Deadbolt Hard to Turn
Terry Shirley has a deadbolt lock in his Asheboro, NC home that's hard to turn. Here's his story and he's sticking to it:
"I have a sticky deadbolt on my front door and I know it's not the catch plate, because it's sticky with the door open.
I have tried WD-40 and graphite. Neither worked.
I have also watched your videos on the subject. Short of calling a locksmith, I don't know what else to do. Is there any hope for me to fix this myself?"
Here's my answer:
Terry, good news! There's a great chance you can fix this yourself.
When a deadbolt is hard to turn as you describe and it's not even near the striker plate in the door jamb, it's almost always an issue of the two holes that were drilled in the door.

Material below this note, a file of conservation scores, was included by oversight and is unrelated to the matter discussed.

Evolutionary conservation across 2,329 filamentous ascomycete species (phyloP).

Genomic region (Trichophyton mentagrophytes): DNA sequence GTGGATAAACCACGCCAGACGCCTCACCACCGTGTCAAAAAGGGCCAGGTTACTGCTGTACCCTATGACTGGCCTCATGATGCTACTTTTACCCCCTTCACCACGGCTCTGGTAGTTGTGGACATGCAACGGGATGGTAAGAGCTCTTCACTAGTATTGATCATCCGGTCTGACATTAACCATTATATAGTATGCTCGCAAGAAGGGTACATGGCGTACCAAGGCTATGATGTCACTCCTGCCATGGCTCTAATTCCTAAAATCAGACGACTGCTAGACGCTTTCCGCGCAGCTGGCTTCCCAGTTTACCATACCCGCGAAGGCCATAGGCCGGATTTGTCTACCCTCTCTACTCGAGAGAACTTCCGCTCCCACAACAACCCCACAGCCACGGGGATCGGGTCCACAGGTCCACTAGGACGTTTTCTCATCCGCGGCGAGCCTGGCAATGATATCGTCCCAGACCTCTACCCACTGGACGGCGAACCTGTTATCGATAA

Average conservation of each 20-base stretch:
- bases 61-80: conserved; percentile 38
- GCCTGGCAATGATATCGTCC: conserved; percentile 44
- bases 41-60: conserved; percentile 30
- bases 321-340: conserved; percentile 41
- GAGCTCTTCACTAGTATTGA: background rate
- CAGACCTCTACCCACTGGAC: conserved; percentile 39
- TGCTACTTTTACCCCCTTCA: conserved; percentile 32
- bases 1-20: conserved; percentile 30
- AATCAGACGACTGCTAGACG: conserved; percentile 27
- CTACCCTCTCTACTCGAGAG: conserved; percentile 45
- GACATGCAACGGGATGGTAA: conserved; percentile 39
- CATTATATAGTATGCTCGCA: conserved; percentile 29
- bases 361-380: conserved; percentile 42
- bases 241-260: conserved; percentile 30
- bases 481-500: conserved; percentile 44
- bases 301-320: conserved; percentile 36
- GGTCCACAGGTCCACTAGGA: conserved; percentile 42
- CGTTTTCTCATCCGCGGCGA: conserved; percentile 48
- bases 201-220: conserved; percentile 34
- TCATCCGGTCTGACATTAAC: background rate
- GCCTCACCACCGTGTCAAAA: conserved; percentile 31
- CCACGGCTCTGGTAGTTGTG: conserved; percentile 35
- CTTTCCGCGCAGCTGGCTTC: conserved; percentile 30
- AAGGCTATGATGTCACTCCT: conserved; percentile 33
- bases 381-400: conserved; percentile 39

It's usually easy to remove the deadbolt from the door. That's what you need to do to diagnose the problem.
On the inside of the door, there may be two screws in the face of the deadbolt that will allow you to disengage the lock from the latch mechanism. On the edge of the door you'll see the two screws that hold the latch in. You can't remove the latch until you take the two halves of the deadbolt off the door.
Once the lock is off the door, put it back together as best you can. What you want to do is have a helper hold it while you try to operate it. If it moves smoothly, then you know it's the holes in the door.
Look at the image here to see what you'll have once you remove the parts and reassemble them.
You should start with the smaller hole in the edge of the door. Ninety-five percent of the time this hole is causing the binding. You may just have to enlarge it a very small amount to get the latch to go back and forth with ease.
Please report back with what happened! CLICK HERE to purchase new high-quality deadbolt locks.
This popular column was updated and shared in the March 13, 2015 AsktheBuilder Newsletter.